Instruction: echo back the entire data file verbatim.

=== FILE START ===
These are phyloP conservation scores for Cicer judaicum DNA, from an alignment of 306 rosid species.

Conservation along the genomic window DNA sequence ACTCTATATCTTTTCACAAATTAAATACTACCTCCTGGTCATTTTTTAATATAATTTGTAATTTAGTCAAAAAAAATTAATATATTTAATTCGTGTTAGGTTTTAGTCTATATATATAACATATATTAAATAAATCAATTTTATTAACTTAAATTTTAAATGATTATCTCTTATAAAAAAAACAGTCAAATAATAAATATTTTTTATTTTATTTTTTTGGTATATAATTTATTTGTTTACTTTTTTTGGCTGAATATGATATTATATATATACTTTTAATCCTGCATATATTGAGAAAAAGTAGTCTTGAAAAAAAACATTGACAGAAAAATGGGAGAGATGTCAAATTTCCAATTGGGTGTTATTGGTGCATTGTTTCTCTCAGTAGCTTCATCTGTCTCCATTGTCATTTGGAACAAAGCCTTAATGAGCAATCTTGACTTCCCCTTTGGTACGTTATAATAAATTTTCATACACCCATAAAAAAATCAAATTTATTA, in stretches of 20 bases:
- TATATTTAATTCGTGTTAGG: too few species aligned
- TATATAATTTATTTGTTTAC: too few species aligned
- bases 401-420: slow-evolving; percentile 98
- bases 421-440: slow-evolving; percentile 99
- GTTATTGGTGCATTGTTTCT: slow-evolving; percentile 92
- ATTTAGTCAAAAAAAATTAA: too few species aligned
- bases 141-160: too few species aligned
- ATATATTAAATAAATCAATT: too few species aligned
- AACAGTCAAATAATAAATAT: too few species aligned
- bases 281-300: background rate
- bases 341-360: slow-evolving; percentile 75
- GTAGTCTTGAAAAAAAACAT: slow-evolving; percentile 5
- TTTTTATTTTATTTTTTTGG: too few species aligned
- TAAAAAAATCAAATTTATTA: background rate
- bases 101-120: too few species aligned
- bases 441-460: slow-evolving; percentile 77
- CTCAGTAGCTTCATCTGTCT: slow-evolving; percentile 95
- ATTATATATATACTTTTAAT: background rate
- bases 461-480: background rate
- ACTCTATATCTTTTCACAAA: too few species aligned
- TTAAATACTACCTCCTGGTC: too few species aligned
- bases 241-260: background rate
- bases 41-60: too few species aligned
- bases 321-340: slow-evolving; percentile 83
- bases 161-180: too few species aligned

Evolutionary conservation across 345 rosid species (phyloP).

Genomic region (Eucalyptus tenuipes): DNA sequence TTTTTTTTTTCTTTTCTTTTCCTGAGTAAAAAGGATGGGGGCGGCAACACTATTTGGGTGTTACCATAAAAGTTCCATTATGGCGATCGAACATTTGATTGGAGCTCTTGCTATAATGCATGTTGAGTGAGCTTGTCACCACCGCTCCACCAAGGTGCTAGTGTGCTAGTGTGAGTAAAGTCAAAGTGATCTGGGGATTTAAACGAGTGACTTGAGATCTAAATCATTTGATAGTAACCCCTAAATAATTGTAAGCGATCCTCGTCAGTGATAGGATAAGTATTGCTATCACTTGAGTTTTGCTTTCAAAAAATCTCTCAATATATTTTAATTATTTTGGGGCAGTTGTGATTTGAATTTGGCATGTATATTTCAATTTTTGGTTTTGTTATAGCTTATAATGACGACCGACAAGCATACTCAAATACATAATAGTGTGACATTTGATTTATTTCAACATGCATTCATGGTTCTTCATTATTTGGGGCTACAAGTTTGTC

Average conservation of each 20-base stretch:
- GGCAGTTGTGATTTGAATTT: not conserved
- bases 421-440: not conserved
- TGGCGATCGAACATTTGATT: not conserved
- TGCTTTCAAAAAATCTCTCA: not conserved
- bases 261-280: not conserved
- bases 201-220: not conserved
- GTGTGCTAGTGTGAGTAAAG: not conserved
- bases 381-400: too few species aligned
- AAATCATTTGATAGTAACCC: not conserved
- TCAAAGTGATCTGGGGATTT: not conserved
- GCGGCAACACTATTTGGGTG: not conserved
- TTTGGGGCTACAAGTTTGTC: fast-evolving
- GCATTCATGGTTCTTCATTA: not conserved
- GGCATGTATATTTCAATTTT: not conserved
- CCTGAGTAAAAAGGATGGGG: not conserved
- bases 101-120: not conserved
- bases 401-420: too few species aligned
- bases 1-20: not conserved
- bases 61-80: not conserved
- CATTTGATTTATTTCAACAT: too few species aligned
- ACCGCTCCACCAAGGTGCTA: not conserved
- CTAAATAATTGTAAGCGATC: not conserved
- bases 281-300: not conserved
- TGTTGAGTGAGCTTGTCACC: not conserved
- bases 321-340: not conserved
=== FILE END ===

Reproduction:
These are phyloP conservation scores for Cicer judaicum DNA, from an alignment of 306 rosid species.

Conservation along the genomic window DNA sequence ACTCTATATCTTTTCACAAATTAAATACTACCTCCTGGTCATTTTTTAATATAATTTGTAATTTAGTCAAAAAAAATTAATATATTTAATTCGTGTTAGGTTTTAGTCTATATATATAACATATATTAAATAAATCAATTTTATTAACTTAAATTTTAAATGATTATCTCTTATAAAAAAAACAGTCAAATAATAAATATTTTTTATTTTATTTTTTTGGTATATAATTTATTTGTTTACTTTTTTTGGCTGAATATGATATTATATATATACTTTTAATCCTGCATATATTGAGAAAAAGTAGTCTTGAAAAAAAACATTGACAGAAAAATGGGAGAGATGTCAAATTTCCAATTGGGTGTTATTGGTGCATTGTTTCTCTCAGTAGCTTCATCTGTCTCCATTGTCATTTGGAACAAAGCCTTAATGAGCAATCTTGACTTCCCCTTTGGTACGTTATAATAAATTTTCATACACCCATAAAAAAATCAAATTTATTA, in stretches of 20 bases:
- TATATTTAATTCGTGTTAGG: too few species aligned
- TATATAATTTATTTGTTTAC: too few species aligned
- bases 401-420: slow-evolving; percentile 98
- bases 421-440: slow-evolving; percentile 99
- GTTATTGGTGCATTGTTTCT: slow-evolving; percentile 92
- ATTTAGTCAAAAAAAATTAA: too few species aligned
- bases 141-160: too few species aligned
- ATATATTAAATAAATCAATT: too few species aligned
- AACAGTCAAATAATAAATAT: too few species aligned
- bases 281-300: background rate
- bases 341-360: slow-evolving; percentile 75
- GTAGTCTTGAAAAAAAACAT: slow-evolving; percentile 5
- TTTTTATTTTATTTTTTTGG: too few species aligned
- TAAAAAAATCAAATTTATTA: background rate
- bases 101-120: too few species aligned
- bases 441-460: slow-evolving; percentile 77
- CTCAGTAGCTTCATCTGTCT: slow-evolving; percentile 95
- ATTATATATATACTTTTAAT: background rate
- bases 461-480: background rate
- ACTCTATATCTTTTCACAAA: too few species aligned
- TTAAATACTACCTCCTGGTC: too few species aligned
- bases 241-260: background rate
- bases 41-60: too few species aligned
- bases 321-340: slow-evolving; percentile 83
- bases 161-180: too few species aligned

Evolutionary conservation across 345 rosid species (phyloP).

Genomic region (Eucalyptus tenuipes): DNA sequence TTTTTTTTTTCTTTTCTTTTCCTGAGTAAAAAGGATGGGGGCGGCAACACTATTTGGGTGTTACCATAAAAGTTCCATTATGGCGATCGAACATTTGATTGGAGCTCTTGCTATAATGCATGTTGAGTGAGCTTGTCACCACCGCTCCACCAAGGTGCTAGTGTGCTAGTGTGAGTAAAGTCAAAGTGATCTGGGGATTTAAACGAGTGACTTGAGATCTAAATCATTTGATAGTAACCCCTAAATAATTGTAAGCGATCCTCGTCAGTGATAGGATAAGTATTGCTATCACTTGAGTTTTGCTTTCAAAAAATCTCTCAATATATTTTAATTATTTTGGGGCAGTTGTGATTTGAATTTGGCATGTATATTTCAATTTTTGGTTTTGTTATAGCTTATAATGACGACCGACAAGCATACTCAAATACATAATAGTGTGACATTTGATTTATTTCAACATGCATTCATGGTTCTTCATTATTTGGGGCTACAAGTTTGTC

Average conservation of each 20-base stretch:
- GGCAGTTGTGATTTGAATTT: not conserved
- bases 421-440: not conserved
- TGGCGATCGAACATTTGATT: not conserved
- TGCTTTCAAAAAATCTCTCA: not conserved
- bases 261-280: not conserved
- bases 201-220: not conserved
- GTGTGCTAGTGTGAGTAAAG: not conserved
- bases 381-400: too few species aligned
- AAATCATTTGATAGTAACCC: not conserved
- TCAAAGTGATCTGGGGATTT: not conserved
- GCGGCAACACTATTTGGGTG: not conserved
- TTTGGGGCTACAAGTTTGTC: fast-evolving
- GCATTCATGGTTCTTCATTA: not conserved
- GGCATGTATATTTCAATTTT: not conserved
- CCTGAGTAAAAAGGATGGGG: not conserved
- bases 101-120: not conserved
- bases 401-420: too few species aligned
- bases 1-20: not conserved
- bases 61-80: not conserved
- CATTTGATTTATTTCAACAT: too few species aligned
- ACCGCTCCACCAAGGTGCTA: not conserved
- CTAAATAATTGTAAGCGATC: not conserved
- bases 281-300: not conserved
- TGTTGAGTGAGCTTGTCACC: not conserved
- bases 321-340: not conserved